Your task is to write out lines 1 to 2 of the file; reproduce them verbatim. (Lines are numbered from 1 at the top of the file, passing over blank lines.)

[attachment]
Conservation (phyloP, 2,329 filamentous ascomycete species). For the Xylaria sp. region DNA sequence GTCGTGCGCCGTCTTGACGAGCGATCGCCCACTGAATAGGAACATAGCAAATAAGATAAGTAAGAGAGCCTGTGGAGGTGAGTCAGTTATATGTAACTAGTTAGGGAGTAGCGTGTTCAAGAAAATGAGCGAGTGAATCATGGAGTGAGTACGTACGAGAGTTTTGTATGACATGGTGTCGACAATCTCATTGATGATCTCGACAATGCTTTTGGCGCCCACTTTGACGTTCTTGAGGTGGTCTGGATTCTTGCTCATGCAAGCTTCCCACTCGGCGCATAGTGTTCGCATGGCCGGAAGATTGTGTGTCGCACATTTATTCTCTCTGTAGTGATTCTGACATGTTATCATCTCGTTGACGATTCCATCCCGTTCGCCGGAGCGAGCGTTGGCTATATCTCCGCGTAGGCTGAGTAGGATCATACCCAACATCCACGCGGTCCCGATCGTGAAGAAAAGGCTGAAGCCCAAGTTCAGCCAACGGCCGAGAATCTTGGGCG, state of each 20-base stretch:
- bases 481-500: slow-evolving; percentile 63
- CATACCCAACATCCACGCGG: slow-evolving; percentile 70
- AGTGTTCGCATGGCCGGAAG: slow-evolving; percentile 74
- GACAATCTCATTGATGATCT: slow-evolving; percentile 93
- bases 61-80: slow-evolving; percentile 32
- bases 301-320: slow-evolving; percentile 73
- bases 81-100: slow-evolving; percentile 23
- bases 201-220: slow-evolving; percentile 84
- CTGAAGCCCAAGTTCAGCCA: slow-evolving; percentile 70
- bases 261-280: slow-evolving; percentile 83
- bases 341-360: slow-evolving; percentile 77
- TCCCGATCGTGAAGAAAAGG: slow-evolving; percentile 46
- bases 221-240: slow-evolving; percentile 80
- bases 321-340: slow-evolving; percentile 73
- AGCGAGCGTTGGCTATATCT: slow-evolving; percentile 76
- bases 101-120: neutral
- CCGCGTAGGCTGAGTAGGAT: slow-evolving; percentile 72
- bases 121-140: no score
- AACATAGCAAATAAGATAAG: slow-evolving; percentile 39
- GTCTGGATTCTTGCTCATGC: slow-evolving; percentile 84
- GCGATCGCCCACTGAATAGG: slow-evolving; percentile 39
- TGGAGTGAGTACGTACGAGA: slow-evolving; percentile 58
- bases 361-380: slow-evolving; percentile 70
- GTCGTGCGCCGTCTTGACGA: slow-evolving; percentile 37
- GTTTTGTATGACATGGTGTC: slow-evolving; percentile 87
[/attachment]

Conservation (phyloP, 2,329 filamentous ascomycete species). For the Xylaria sp. region DNA sequence GTCGTGCGCCGTCTTGACGAGCGATCGCCCACTGAATAGGAACATAGCAAATAAGATAAGTAAGAGAGCCTGTGGAGGTGAGTCAGTTATATGTAACTAGTTAGGGAGTAGCGTGTTCAAGAAAATGAGCGAGTGAATCATGGAGTGAGTACGTACGAGAGTTTTGTATGACATGGTGTCGACAATCTCATTGATGATCTCGACAATGCTTTTGGCGCCCACTTTGACGTTCTTGAGGTGGTCTGGATTCTTGCTCATGCAAGCTTCCCACTCGGCGCATAGTGTTCGCATGGCCGGAAGATTGTGTGTCGCACATTTATTCTCTCTGTAGTGATTCTGACATGTTATCATCTCGTTGACGATTCCATCCCGTTCGCCGGAGCGAGCGTTGGCTATATCTCCGCGTAGGCTGAGTAGGATCATACCCAACATCCACGCGGTCCCGATCGTGAAGAAAAGGCTGAAGCCCAAGTTCAGCCAACGGCCGAGAATCTTGGGCG, state of each 20-base stretch:
- bases 481-500: slow-evolving; percentile 63